The US Senate has two more sittings this week: on New Year’s Eve (US time) and on Wednesday, January 2, which is the last sitting day of the 115th Congress
In those sessions, the Senate will discuss the current partial shutdown of the US government and will process bills sent over from the House of Representatives and other legislative matters.
The Senate also has before it the nomination of Arthur Culvahouse, Jr. (or AB Culvahouse) to be the new US Ambassador to Australia. On December 13, Culvahouse was approved by the Senate Foreign Relations Committee and his nomination sent to the full Senate for approval. It now sits on what is known as the Executive Calendar, and is therefore eligible to be called up for a vote.
Although the Senate has met several times since December 13, no action has been taken on the Culvahouse nomination.
Any pending business not completed by the time the Senate adjourns on January 2 will be terminated; there is no carryover to the new Congress that begins Thursday, January 3.
It is customary on the Senate’s last sitting days for baskets of cleared, noncontroversial nominations – with the specific agreed nominees worked out by the Senate’s leaders – to be processed by unanimous consent.
“If the work has been done by the Senate Republican and Democratic leaders, together with the bipartisan leaders of the Senate Foreign Relations Committee, so that the Culvahouse nomination is given priority now as the Senate concludes its business, there is a good chance we will have a new US Ambassador to Australia confirmed by Wednesday,” said Visiting Fellow Bruce Wolpe.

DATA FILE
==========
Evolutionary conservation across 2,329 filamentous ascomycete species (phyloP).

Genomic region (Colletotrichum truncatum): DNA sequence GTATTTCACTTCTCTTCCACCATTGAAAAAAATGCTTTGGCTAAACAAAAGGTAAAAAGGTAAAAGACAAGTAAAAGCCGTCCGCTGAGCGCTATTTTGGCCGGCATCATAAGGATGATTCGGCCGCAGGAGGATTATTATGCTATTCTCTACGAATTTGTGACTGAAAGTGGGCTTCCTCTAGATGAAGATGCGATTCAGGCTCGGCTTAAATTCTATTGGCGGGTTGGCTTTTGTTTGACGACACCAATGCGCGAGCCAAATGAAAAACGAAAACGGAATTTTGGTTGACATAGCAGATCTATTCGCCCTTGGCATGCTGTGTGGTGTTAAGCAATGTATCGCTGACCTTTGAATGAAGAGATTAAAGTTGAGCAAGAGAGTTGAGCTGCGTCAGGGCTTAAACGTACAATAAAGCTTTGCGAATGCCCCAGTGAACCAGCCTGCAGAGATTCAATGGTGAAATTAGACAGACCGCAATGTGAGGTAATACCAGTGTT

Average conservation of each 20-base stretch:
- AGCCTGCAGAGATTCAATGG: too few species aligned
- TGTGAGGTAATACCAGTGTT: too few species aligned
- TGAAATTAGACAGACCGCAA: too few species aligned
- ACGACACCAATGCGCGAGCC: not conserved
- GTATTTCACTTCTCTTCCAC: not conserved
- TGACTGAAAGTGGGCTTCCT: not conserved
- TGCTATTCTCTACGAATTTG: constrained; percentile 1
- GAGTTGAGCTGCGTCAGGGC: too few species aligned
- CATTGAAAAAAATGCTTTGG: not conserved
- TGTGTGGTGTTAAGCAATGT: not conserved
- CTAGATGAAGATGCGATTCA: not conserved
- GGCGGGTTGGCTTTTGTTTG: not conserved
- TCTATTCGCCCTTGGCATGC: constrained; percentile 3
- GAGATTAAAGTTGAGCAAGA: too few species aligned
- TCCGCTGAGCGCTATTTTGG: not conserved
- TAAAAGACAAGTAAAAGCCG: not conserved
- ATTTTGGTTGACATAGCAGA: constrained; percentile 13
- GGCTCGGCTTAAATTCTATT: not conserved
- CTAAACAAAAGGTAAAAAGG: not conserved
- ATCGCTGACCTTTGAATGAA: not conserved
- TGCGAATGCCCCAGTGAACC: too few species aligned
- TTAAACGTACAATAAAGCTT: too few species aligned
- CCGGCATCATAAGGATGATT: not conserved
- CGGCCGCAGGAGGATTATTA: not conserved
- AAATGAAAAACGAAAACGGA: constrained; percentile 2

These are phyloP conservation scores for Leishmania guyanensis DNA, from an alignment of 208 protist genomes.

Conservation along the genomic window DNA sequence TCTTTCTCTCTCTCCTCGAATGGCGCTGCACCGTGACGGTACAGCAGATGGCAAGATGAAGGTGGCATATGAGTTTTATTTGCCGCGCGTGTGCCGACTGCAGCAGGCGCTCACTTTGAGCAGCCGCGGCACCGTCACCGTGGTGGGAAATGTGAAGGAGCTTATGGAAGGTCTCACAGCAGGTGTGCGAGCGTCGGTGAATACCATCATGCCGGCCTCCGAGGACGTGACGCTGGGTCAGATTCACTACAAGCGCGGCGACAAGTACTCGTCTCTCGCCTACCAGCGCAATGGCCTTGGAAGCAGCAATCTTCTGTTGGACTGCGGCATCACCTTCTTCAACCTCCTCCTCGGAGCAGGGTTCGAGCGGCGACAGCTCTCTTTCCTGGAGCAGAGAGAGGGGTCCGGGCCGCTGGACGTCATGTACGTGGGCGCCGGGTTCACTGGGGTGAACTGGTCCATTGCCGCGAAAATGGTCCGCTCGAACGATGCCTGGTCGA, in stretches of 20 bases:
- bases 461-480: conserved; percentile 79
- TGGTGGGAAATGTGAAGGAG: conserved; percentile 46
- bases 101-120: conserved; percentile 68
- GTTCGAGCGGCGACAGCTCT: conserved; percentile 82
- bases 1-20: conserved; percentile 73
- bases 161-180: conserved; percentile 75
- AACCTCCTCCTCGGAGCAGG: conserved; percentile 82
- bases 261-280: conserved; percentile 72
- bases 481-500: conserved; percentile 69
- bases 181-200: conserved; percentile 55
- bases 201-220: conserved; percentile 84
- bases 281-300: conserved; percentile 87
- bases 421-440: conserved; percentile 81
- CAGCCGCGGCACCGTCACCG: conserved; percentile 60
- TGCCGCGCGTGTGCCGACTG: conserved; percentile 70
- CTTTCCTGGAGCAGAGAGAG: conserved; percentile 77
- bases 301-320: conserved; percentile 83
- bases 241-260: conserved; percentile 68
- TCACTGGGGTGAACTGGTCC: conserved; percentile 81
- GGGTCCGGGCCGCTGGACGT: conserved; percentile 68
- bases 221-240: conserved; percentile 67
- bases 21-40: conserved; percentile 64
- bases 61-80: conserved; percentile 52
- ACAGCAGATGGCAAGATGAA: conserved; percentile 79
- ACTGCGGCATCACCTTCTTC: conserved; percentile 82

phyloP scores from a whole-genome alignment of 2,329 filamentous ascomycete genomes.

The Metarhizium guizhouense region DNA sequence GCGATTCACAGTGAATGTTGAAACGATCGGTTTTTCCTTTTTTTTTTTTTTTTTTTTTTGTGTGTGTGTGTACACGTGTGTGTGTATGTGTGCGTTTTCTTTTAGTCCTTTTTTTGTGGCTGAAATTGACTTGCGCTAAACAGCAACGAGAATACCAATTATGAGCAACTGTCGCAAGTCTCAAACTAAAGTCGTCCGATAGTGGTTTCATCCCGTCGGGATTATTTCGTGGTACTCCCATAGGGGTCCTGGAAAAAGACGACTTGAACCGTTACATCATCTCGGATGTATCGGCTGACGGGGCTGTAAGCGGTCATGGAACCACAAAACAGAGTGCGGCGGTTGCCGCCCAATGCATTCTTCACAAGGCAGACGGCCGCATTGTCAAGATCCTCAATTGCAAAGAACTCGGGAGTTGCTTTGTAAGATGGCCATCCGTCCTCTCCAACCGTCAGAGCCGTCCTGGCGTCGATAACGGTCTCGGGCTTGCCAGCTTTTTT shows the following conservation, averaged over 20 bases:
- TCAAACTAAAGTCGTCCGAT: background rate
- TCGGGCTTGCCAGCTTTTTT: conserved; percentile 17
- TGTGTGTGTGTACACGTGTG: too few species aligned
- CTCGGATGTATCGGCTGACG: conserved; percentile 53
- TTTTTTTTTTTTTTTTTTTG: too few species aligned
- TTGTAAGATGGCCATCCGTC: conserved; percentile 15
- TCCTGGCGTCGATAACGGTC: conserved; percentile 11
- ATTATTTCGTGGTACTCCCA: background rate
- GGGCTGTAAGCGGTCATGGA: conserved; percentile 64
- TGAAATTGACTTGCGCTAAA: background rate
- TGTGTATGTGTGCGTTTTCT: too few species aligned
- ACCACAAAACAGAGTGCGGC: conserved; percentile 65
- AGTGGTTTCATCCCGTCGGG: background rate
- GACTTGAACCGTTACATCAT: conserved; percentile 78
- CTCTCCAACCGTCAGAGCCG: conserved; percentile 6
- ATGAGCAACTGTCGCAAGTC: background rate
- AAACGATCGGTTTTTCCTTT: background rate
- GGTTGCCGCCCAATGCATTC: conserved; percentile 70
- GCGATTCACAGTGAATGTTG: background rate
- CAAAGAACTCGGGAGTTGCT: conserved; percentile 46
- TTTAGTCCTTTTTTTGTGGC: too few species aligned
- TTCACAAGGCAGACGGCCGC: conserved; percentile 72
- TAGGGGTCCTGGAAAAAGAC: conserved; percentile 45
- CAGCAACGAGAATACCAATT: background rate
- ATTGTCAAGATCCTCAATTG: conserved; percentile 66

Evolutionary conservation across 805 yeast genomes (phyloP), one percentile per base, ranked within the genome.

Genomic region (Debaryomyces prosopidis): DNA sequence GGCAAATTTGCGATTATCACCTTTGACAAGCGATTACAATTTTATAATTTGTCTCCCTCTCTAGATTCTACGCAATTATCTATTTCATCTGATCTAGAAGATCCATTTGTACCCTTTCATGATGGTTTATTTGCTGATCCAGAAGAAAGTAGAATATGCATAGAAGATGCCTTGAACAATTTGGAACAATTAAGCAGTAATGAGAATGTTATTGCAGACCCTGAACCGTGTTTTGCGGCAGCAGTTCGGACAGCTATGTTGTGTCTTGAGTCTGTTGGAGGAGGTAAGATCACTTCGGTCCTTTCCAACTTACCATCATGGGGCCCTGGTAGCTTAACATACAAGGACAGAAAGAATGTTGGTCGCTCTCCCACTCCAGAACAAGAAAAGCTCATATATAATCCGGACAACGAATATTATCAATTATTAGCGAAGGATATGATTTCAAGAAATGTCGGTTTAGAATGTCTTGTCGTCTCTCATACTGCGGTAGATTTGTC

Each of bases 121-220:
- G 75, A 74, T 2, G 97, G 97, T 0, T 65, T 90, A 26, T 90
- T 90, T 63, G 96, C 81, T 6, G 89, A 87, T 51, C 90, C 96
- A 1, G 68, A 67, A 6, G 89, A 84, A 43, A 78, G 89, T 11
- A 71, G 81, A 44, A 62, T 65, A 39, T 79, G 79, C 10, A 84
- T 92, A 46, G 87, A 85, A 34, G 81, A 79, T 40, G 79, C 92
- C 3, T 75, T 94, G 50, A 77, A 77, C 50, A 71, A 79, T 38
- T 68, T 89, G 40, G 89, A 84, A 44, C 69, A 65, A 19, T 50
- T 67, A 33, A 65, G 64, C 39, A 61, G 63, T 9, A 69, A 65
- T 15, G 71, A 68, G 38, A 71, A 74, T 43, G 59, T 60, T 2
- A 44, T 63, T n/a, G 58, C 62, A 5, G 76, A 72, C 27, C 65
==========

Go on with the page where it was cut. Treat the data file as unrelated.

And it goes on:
“However, if the Senate fails to act, the whole process will have to begin again in the new Congress that convenes Thursday: Culvahouse nominated again by the president to the Senate, and new hearings in the Senate Foreign Relations Committee, and ultimately a vote on the Senate floor at some point later this year.”
At a functional level, the alliance continues to work just fine, but the sooner this happens the better.
Senior Fellow Charles Edel said Culvahouse’s background, knowledge of government, and broad bipartisan appeal make him a superb candidate and one likely to hit the ground running.
"As someone with extensive experience in both the private sector and in national security, he should be able to help advance Australian-American cooperation across both the economic and security sectors," Edel said.
"During a government shutdown, ambassadorial nominations are probably not the highest priority of the US Congress. At a functional level, the alliance continues to work just fine, but the sooner this happens the better — especially at a time when there are so many important issues of collective concern that our two countries face as allies."
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